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Mayor Abby Binay presented on Monday Makatis disaster resilience initiatives at the International Urban Resilience Forum in Seoul / Makati PIO

Makati mayor attends Seoul int’l forum 

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The adverse effects of natural weather disturbances on families, communities, and the local economy have prompted the Makati city government to invest heavily in building resilience, Mayor Abby Binay on Monday told an international forum in Seoul, South Korea.

The mayor, who was the only Filipino presenter at the International Urban Resilience Forum in Seoul, emphasized in her presentation that Makati was the third in the world and the first in the Philippines to have formulated its Pre-Disaster Recovery Plan.

“Our city is susceptible to disasters caused by geological, meteorological, and technological hazards. We are committed to investing in resilience – be it in terms of knowledge, human resources, and physical assets, to mitigate the damage to lives and properties as well as the local economy,” Mayor Abby said.

The mayor’s presentation, titled “Makati City: Building Resilience at the Local Level,” laid out the city’s disaster management plans and strategies, which are focused on the following objectives: Reduce disaster-related mortality and injuries; Minimize the number of affected people; Reduce direct disaster economic loss; and Minimize damage to infrastructure and disruption of basic services.

The Makati Pre-Disaster Recovery Plan contains the city’s policies and activities from pre-disaster to post-disaster phases, including vital mechanisms and systems to be pre-positioned for smoother and faster recovery.

The mayor also presented the Makati Earthquake Contingency Plan and the Contingency Plan for Hydro-Meteorological Hazards aimed to address the needs of residents who live near the Pasig River and in some barangays that sit on top of the West Valley Fault. “The goal is to minimize casualties and manage damage that can be caused by massive flooding and a strong quake generated by the West Valley Fault,” she said. 

Mayor Abby also cited the legal bases for the city’s DRRM initiatives, including Republic Act 10121 or the Philippine DRRM Act of 2010, which is the basis of the city’s DRRM Framework, institutionalization of plans, fund appropriation, and implementation of programs. Other legal bases include Climate Change Act of 2009; Children’s Emergency Relief and Protection Act; and the Sendai Framework for Disaster Risk Reduction Global Targets.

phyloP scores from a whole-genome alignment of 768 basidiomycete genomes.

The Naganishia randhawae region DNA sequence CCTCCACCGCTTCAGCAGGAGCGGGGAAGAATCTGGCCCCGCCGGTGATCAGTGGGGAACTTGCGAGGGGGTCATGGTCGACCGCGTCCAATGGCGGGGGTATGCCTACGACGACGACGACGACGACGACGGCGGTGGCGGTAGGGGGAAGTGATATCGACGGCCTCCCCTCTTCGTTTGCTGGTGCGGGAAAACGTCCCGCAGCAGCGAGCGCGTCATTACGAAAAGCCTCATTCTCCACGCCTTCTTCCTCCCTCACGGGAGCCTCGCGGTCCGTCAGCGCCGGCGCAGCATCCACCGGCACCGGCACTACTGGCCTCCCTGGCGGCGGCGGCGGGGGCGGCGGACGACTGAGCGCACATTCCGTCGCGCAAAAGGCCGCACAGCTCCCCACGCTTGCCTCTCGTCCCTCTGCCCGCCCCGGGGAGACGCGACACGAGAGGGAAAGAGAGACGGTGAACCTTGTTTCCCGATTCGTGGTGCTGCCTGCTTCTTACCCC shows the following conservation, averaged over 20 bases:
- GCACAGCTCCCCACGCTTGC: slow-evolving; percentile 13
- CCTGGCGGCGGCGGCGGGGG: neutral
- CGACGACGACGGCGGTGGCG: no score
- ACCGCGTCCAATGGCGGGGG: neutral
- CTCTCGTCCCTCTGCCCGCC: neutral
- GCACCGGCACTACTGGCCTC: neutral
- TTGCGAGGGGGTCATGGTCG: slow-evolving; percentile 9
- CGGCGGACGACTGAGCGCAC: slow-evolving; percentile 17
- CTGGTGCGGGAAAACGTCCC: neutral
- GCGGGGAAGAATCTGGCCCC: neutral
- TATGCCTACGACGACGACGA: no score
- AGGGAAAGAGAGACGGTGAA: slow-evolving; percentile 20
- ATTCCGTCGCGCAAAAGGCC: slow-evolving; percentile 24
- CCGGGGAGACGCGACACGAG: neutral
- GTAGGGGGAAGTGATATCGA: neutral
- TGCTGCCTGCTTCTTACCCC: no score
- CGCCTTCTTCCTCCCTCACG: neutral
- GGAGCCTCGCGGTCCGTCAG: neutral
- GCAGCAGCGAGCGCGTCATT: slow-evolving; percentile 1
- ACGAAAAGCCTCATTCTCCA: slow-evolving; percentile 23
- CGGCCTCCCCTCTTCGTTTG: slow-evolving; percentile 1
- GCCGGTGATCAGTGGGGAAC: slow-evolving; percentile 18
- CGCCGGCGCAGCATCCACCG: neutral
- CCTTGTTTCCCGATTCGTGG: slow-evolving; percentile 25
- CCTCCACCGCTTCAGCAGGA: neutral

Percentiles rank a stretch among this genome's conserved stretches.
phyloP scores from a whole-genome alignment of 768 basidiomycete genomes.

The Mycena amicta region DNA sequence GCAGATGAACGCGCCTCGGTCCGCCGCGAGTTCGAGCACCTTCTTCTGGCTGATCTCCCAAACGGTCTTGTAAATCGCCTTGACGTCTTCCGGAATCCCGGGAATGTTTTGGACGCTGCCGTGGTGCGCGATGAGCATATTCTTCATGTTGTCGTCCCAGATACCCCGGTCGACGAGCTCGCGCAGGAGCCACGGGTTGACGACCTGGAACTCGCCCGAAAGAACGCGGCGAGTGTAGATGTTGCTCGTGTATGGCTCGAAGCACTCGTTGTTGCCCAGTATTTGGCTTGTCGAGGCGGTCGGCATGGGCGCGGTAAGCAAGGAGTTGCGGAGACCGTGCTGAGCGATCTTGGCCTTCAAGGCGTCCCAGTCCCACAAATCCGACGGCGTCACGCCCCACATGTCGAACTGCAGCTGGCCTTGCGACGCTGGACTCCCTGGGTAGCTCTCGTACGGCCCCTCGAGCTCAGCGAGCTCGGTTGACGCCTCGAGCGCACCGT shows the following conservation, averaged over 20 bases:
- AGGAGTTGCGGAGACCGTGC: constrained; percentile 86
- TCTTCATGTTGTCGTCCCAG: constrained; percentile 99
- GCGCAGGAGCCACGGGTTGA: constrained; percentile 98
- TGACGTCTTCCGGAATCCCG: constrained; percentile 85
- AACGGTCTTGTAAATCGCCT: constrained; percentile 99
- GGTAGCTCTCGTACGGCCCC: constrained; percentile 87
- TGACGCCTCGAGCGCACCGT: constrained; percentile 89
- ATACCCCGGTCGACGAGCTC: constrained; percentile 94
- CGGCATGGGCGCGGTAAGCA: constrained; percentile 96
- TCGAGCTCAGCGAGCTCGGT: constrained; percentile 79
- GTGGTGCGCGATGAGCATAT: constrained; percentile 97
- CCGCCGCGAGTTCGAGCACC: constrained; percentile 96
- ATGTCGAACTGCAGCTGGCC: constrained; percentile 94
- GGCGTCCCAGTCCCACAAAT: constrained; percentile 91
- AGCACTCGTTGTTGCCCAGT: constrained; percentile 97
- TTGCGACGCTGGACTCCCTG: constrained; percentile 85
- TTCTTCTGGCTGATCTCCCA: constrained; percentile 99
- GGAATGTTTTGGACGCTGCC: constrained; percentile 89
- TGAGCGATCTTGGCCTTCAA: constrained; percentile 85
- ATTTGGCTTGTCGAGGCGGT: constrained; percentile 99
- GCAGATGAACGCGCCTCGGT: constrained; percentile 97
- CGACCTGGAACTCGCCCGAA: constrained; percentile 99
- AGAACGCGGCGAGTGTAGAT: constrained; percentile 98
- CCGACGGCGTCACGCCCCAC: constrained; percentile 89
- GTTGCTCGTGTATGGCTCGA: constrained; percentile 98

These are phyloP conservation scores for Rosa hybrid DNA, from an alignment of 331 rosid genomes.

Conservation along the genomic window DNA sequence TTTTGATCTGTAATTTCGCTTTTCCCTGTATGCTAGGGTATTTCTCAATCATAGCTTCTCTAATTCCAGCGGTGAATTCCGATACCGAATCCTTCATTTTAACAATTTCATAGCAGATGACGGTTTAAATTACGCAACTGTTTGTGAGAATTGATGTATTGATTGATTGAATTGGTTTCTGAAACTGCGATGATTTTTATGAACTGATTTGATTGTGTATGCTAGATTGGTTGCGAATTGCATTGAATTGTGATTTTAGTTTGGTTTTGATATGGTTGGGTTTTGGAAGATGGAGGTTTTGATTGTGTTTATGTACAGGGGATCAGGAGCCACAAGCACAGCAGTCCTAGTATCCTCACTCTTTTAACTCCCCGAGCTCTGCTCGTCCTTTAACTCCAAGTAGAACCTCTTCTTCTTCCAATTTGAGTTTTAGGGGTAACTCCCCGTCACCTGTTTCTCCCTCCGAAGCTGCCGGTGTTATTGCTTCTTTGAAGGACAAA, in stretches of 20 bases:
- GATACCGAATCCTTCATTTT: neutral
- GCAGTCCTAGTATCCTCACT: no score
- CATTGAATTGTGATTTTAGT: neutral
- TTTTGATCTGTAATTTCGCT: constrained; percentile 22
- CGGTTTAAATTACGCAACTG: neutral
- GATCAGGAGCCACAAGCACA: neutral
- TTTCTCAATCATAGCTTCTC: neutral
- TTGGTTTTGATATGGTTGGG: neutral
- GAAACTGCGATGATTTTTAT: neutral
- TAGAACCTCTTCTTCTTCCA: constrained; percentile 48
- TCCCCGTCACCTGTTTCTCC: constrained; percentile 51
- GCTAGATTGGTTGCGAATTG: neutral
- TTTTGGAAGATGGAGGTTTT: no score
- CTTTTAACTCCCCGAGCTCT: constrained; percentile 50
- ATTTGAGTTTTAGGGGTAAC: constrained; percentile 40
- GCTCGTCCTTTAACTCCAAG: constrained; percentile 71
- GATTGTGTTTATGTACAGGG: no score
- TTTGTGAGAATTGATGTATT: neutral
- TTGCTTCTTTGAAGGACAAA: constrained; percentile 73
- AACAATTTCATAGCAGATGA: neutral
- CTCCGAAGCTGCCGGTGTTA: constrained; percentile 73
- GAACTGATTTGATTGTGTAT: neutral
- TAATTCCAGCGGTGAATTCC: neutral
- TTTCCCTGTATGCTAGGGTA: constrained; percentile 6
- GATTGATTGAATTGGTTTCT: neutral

She said the city has ensured that its plans and strategies are aligned with those at the national and regional levels, with the goal of harmonizing approaches among the four thematic areas:  prevention and mitigation, preparedness, response, and recovery and rehabilitation.

The forum, co-hosted by Seoul Metropolitan Government and United Nations Office for Disaster Risk Reduction (UNDRR) and organized by the Seoul Institute of Technology, aimed to provide a venue for local government units across the globe to share their DRRM best practices. The participants included mayors, governors, executives in disaster management, professors, academics, disaster experts, and urban planning specialists.

At the start of her term in mid-2016, Mayor Abby vowed to continuously build the city’s resilience in line with her vision of a “smart city” with sustainable and resilient communities.

To date, the city has purchased 141 DRRM vehicles to improve the response time and capabilities of police officers, firefighters, and emergency responders. 

The city has also installed 136 automatic external defibrillators (AEDs) in public schools and the City Hall and 307 CCTV cameras, which are being monitored by Makati C3.

Over 500 emergency go bags have been distributed to families living in the five-meter buffer zone of the West Valley Fault, while 92,802 bags and 25,466 hard hats have been distributed to public school students in the city.

The city’s DRRM Office has also trained first responders, barangay officials, and volunteers on the use of AEDs, basic life support, rapid damage assessment and needs analysis training, restricted land mobile training, and institutionalized incident command system training.

In 2017, Makati established the country’s first DRRM Academy at the University of Makati, which aims to develop ordinary citizens into certified DRRM practitioners with the end-goal of transforming communities into highly resilient and sustainable drivers of local and national progress.

The mayor also recently bared plans to build a modern complex integrating the city's central fire station, police headquarters, rescue team and public safety department. The Makati Command Control and Communications Center (C3) will also be turned into an Internet-of-Things (IoT) platform, to be used in the development of an integrated DRR data and information management system.

For this year, the city’s total budget allocation for its Protective Services Sector amounts to P2.59 billion. This includes P800 million for its Peace and Order and Public Safety (POPS) Plan, and P900 million for its Local DRRM Fund.

In 2008, the World Bank recognized Makati as one of “East Asia’s Climate Resilient Cities” for its environmental initiatives that address air, water and land pollution that degrade the environment. In 2011, the UN International Strategy for Disaster Reduction named Makati as a “Role Model City” in line with its campaign on making cities resilient. In 2012, the UNDRR cited Makati as one of the 29 model communities in the world and “exemplars in disaster risk management and reduction.”

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